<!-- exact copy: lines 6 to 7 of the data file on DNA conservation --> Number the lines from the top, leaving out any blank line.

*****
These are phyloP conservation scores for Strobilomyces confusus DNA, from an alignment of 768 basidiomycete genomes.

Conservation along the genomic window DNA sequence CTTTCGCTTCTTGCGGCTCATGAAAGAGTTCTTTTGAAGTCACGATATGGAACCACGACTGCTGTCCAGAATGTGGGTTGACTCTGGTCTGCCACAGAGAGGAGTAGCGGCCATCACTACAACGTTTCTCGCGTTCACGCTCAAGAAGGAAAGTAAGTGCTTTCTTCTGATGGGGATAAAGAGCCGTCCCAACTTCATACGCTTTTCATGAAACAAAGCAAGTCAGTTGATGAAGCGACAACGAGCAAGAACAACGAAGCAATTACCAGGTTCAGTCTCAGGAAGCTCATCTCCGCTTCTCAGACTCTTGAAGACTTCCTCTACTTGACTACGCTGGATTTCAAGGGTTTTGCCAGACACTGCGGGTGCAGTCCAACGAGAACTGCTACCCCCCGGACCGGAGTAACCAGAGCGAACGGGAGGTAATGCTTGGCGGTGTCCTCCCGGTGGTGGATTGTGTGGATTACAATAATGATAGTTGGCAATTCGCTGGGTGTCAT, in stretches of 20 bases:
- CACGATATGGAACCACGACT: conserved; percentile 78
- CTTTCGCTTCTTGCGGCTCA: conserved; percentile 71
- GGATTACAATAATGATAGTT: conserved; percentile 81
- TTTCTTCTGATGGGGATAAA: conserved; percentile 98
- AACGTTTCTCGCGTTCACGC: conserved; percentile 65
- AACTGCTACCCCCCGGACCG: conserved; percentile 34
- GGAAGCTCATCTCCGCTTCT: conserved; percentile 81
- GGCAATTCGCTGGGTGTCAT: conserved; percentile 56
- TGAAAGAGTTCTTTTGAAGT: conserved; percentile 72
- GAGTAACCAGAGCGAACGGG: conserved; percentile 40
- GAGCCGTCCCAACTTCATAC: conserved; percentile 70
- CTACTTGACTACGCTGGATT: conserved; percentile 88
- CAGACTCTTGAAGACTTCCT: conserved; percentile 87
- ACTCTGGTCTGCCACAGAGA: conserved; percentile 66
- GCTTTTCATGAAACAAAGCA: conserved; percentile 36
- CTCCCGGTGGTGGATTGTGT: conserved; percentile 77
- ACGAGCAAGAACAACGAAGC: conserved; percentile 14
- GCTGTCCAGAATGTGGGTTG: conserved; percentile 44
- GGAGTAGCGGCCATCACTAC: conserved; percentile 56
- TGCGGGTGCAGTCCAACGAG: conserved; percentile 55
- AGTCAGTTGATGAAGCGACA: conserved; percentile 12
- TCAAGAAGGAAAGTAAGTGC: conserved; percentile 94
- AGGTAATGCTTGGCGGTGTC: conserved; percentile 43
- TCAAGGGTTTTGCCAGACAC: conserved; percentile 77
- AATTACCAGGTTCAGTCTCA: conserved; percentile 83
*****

- TTTCTTCTGATGGGGATAAA: conserved; percentile 98
- AACGTTTCTCGCGTTCACGC: conserved; percentile 65